Tang Age
THANK YOU!!! I have had the hippo for 20 months, so he must be a little over 2 then. And the Des. Sailfin we have had about 6 months. So then both are probably still babies. Do they appear healthy to you?  <They appear fine> I am very concerned that the hippo is a little over weight. They are both in a 60 gal right now, and we are upgrading within the next 6 months. The chat group says they need a 300gal. Would you agree? <The bigger the better... 300 is generous> We were hoping to go with a 125gal for a few years and then upgrade if needed. Would this be okay? <Yes> One more question (sorry, but I value your opinion so much, that when I catch you I can't help myself)... The Sailfin has been flicking his tail at the hippo everyday for the past 6 months. The hippo doesn't care and will occasionally flick back if needed-hippo is no wimp! Should I be very concerned about this? <No, not to worry. Natural> Again, it has gone on everyday for 6 months and neither have ever been cut. But I am wondering if the Sailfin is trying to take over the dominant role (room for concern) or if this is just how these two will co-exist together normal?) Thank you again. Freckleface <Be chatting, Bob Fenner>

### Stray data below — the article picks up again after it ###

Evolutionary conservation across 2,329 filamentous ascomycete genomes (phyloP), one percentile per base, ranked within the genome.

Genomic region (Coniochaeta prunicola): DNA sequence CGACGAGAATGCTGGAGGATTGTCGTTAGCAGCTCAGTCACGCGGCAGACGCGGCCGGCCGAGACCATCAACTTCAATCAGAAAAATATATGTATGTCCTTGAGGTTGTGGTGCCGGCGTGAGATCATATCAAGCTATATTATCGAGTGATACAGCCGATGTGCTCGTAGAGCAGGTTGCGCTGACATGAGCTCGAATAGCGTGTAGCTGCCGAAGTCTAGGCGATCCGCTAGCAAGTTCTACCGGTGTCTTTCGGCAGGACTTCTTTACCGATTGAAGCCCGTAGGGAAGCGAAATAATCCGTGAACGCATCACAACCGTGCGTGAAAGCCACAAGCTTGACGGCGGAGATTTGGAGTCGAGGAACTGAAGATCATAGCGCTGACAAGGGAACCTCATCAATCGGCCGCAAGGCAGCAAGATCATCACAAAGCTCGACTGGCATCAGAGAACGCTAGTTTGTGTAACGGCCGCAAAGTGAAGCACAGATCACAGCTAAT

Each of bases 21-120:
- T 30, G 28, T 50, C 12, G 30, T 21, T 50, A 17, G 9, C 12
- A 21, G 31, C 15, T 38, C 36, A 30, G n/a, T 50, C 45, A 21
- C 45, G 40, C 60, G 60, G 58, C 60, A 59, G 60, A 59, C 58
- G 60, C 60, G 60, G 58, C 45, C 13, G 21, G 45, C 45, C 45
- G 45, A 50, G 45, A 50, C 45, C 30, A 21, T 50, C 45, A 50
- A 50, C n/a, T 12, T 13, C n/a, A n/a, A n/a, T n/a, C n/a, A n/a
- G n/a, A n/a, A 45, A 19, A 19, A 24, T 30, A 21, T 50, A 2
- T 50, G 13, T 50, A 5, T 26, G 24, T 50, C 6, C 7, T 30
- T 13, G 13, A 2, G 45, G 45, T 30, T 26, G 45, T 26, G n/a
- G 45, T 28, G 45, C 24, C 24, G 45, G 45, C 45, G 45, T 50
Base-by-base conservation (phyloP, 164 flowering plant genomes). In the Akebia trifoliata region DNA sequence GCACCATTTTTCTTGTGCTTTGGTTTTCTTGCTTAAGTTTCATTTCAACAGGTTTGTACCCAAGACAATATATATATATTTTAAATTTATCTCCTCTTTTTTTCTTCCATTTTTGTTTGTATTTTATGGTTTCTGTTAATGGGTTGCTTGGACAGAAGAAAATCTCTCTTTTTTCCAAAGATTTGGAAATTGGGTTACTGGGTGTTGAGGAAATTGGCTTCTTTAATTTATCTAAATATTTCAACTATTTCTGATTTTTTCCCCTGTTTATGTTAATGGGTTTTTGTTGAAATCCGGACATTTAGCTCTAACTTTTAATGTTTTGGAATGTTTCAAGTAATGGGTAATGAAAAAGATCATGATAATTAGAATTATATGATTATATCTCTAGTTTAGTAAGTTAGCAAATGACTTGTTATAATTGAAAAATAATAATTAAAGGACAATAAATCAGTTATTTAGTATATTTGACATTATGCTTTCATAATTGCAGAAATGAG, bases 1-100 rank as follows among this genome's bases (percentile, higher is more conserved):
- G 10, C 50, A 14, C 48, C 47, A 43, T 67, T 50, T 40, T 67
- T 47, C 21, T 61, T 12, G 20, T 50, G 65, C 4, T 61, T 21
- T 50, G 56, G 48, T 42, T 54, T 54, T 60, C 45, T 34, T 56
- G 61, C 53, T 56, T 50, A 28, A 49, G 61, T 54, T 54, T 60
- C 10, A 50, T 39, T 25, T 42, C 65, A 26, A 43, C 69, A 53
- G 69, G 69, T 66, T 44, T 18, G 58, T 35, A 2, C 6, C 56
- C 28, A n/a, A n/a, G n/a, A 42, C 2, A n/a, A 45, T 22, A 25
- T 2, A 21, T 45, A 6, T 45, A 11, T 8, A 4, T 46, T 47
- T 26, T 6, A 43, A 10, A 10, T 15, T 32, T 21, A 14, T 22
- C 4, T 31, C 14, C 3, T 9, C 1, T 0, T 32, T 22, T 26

Purple Tang By the way, I read somewhere on your page that Purple Tangs from Saudi Arabia go through a treatment which kills their gut fauna. This is interesting as I have observed when newly introduced that my animal's food is not being fully digested (passing whole brine shrimp). <Interesting> This is happening less now as I guess/hope he has picked up some "good" bacteria from the Kole in there. <Likely these microbes and protozoa> Seems to be fattening. <Me too, curse those beers and pizza for being so tasty!> Why do my fish always go nuts on brine shrimp when it is no good for them??  <I'm Coo Coo for Cocoa Puffs! I suspect a bunch of this behavior is due to our genetic heritage... when there is a whole bunch of a given foodstuff in abundance there is likely survival value in ingesting as much as you can...> Is it because the importers feed them this or is it just a natural fish/brine shrimp thing??  <Nah to either... not even found in similar habitats. If it was raining hamburgers in my office I'd never leave...> I wish they would love Mysis, krill or something else also. It's like trying to feed a 2 year old vegetables! :) Jordon <About this. Bob Fenner, off to the Pizza Parlor>